‘Female-friendly’ travel is not about treating women differently; it’s about treating them appropriately, says founder of Maiden Voyage.
More women than ever are travelling for business, and if organisations want to attract and retain highly qualified women in senior positions – which tend to involve more travel – they need to ensure their corporate travel programmes address their needs.
Research done by Maiden Voyage found that one in four women have suffered a negative incident while travelling on business.
Employers have a duty of care to all their employees and they need to be aware of the gender-specific challenges female business travellers face. These can be cultural, with attitudes to women varying from country to country. Or they can be health related. I’ve found, for example, that very few organisations have policies and procedures in place around travelling while pregnant.
Women are also at a higher risk of sexual harassment and assault. Many women I’ve met have been harassed by taxi drivers, who have asked for their phone number or refused to let them out of the car. Handbag theft is another common issue, and this can mean a woman losing all her travel documents, money and phone.
The mission of Maiden Voyage
Our mission is to make business travel safe and social for female business travellers. I was on a business trip to LA when I first decided to create a social networking platform for businesswomen. I was sitting by myself in a hotel and thought how boring and disappointing it was that I’d missed an opportunity to explore the city. I realised that many other women were also sitting in their hotel rooms by themselves, perhaps worried about eating alone or being the subject of unwanted attention.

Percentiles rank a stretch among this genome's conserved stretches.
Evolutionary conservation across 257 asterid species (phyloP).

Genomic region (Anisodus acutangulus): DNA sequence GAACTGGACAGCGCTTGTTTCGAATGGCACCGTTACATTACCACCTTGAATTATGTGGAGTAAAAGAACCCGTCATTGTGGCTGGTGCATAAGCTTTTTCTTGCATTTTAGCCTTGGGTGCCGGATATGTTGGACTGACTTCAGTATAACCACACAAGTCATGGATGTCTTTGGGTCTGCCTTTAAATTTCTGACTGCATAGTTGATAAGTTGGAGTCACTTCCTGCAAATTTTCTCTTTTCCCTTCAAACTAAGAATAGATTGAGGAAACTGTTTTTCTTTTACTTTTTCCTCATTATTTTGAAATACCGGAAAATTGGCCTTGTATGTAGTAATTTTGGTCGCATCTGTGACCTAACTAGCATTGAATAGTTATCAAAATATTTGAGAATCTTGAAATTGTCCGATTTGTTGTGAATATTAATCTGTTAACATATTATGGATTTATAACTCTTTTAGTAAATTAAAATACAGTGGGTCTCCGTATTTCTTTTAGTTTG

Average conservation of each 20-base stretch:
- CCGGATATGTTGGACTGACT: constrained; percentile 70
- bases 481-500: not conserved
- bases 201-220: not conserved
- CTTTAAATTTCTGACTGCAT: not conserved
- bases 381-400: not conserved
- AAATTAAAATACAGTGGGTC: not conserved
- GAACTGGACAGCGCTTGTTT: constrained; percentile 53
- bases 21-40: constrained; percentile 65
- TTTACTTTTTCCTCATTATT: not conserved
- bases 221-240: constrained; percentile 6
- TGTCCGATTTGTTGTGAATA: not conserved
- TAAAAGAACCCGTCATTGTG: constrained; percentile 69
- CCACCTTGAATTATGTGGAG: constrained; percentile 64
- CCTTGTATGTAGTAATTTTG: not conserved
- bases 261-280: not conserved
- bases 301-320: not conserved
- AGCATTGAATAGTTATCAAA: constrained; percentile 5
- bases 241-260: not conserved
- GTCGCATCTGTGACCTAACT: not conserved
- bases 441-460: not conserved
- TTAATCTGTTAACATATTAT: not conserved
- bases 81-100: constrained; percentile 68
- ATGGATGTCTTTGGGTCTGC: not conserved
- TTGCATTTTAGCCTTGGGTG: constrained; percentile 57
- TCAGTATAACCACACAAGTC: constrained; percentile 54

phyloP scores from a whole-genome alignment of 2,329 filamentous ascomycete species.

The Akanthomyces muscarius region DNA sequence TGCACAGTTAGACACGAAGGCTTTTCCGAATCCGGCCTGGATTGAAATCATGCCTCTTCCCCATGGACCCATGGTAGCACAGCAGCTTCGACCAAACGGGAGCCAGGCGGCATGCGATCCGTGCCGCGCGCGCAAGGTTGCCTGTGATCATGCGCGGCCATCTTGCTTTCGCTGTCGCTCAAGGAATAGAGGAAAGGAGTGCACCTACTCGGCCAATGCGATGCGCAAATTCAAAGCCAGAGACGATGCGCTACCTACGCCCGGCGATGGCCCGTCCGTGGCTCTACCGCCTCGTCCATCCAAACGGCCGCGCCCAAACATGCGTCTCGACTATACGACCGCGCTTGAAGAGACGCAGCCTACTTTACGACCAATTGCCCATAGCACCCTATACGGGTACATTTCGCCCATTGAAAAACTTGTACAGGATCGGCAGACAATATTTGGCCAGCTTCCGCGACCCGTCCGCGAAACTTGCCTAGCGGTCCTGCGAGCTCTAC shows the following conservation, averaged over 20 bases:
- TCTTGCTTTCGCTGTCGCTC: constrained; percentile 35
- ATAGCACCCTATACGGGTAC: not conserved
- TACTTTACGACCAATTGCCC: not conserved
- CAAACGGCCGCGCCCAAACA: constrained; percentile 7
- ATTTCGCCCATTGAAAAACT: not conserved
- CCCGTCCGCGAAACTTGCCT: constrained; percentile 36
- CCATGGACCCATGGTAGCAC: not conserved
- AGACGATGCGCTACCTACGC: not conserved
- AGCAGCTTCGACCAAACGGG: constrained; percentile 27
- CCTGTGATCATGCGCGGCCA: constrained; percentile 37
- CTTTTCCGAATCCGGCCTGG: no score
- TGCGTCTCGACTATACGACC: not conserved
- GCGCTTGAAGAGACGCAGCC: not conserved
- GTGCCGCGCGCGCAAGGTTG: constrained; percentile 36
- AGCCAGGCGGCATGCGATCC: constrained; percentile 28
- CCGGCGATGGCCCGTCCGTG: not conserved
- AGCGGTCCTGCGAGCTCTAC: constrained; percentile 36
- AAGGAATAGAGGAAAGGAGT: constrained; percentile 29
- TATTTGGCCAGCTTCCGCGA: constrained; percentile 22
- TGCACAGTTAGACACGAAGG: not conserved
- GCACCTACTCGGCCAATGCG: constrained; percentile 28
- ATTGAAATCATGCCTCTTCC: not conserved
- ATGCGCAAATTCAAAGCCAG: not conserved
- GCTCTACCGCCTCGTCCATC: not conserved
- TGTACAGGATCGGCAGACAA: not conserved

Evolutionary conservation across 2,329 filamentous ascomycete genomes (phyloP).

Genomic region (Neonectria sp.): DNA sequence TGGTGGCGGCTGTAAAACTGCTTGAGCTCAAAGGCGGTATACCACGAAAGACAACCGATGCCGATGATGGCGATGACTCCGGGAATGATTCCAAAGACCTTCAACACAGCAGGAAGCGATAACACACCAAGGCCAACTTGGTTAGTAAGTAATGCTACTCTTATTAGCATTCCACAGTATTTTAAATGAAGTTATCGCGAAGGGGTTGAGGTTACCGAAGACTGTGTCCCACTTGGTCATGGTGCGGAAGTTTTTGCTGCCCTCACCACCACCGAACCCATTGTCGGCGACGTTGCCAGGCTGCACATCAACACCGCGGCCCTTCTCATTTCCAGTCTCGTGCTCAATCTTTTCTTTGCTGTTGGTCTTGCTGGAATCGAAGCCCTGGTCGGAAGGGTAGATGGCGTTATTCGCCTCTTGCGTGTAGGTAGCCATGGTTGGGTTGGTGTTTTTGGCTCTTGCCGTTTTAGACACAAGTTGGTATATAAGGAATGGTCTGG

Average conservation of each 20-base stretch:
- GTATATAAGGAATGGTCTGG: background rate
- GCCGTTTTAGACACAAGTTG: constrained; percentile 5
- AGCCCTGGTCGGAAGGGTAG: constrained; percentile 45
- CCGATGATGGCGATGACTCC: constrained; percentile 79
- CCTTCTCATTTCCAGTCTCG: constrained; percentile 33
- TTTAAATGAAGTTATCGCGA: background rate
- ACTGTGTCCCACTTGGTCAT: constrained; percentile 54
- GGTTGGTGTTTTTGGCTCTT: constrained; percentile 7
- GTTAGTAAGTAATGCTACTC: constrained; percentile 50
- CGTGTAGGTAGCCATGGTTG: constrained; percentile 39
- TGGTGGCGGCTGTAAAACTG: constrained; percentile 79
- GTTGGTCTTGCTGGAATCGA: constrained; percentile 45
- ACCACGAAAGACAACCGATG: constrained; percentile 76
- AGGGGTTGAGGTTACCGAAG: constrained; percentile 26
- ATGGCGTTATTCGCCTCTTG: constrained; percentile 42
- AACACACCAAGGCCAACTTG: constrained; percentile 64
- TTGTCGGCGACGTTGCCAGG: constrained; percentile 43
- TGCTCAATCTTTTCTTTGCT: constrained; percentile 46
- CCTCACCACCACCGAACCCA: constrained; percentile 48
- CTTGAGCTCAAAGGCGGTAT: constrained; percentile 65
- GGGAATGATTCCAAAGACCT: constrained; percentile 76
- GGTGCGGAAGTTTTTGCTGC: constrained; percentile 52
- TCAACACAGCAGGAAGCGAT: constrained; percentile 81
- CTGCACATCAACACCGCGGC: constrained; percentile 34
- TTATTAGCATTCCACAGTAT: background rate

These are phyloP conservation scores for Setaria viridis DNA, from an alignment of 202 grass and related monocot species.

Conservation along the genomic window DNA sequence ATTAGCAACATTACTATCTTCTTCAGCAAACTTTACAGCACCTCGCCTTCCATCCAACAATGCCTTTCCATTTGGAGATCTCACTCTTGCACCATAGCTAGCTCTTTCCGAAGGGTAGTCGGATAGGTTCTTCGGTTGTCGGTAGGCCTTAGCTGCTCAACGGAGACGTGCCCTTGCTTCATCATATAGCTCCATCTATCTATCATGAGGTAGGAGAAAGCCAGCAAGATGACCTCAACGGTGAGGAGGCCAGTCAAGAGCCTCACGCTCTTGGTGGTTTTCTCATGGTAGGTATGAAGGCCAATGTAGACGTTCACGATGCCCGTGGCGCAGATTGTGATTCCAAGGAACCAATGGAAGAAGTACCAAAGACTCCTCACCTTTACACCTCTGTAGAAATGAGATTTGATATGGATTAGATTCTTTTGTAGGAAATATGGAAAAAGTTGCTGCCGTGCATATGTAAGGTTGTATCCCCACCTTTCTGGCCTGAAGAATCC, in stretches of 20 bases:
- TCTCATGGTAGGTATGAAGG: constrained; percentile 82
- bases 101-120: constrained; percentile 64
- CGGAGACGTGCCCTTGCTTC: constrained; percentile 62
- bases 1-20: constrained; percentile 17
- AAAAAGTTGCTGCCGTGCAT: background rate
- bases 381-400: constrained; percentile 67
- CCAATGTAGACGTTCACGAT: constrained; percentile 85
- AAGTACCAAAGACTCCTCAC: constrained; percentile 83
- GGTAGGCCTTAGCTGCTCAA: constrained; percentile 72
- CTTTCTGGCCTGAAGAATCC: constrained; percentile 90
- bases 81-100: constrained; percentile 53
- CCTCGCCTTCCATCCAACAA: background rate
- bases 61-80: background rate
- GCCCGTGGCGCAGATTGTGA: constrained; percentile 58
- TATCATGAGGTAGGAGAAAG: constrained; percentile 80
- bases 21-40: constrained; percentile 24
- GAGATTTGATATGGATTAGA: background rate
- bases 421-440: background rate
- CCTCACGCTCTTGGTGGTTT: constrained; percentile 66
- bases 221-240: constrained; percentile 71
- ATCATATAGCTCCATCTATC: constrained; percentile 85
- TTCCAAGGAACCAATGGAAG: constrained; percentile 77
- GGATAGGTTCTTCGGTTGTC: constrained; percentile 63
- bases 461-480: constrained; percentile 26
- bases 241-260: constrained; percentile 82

Female business travellers want connectivity, not only with other members, but also with local ambassadors who can advise on culture and business etiquette. Maiden Voyage also works with large organisations across all sectors to deliver training on safety for female business travellers and offers a corporate platform where women can connect with colleagues who may be in the same location as them.
Certifying female-friendly hotels
‘Female friendly’ is not about treating women differently; it’s about treating women appropriately.
Around 50% of female business travellers have reported feeling vulnerable when staying in a hotel. Hotel operators need to take steps to make sure their guests feel safe. This could be limiting who has access to master keys, being more diligent about allocating rooms, or not announcing room numbers out loud.
We inspect and certify hotels based on both security features and comfort factors identified as ‘must-haves’ by our community. We recently joined forces with NYS Meetings and Events, which will be inspecting hotels across the UK for us, and we will incorporate those that qualify into our database.
For us, it’s really important that any company we work with is passionate and committed to doing something better, and we really admired NYS Meetings and Events' programme, Smarter Working, which has a focus on traveller wellbeing. As hotel experts, NYS Meetings and Events also has fantastic relationships with a huge variety of hotels, and having a big specialist name like them behind this project will mean it gets traction much more quickly. More and more hotels will get the Maiden Voyage stamp of approval, which will benefit both employers and the female business traveller community, who will be safe in the knowledge that the hotels they are staying in are secure.
Carolyn’s 5 tips for a safe solo business trip:
Do your research, understand where you are travelling to and what the risks might be. Try to mitigate those risks.
Identify hotels that are in well-lit, safe areas. Booking a hotel near a train station often seems like a good idea, but they are not always in the most savoury areas.
If the hotel receptionist announces your room number out loud, push back and ask for a different room.
Complacency is your biggest enemy. Even if you have travelled to your destination 20 times, don’t be complacent – and always have a Plan B.
If you are being picked up by a driver, make sure you can easily identify that person as your driver before getting into the car. In the UK, NYS Meetings and Events works in partnership with Cabfind to help support passenger safety and duty of care.
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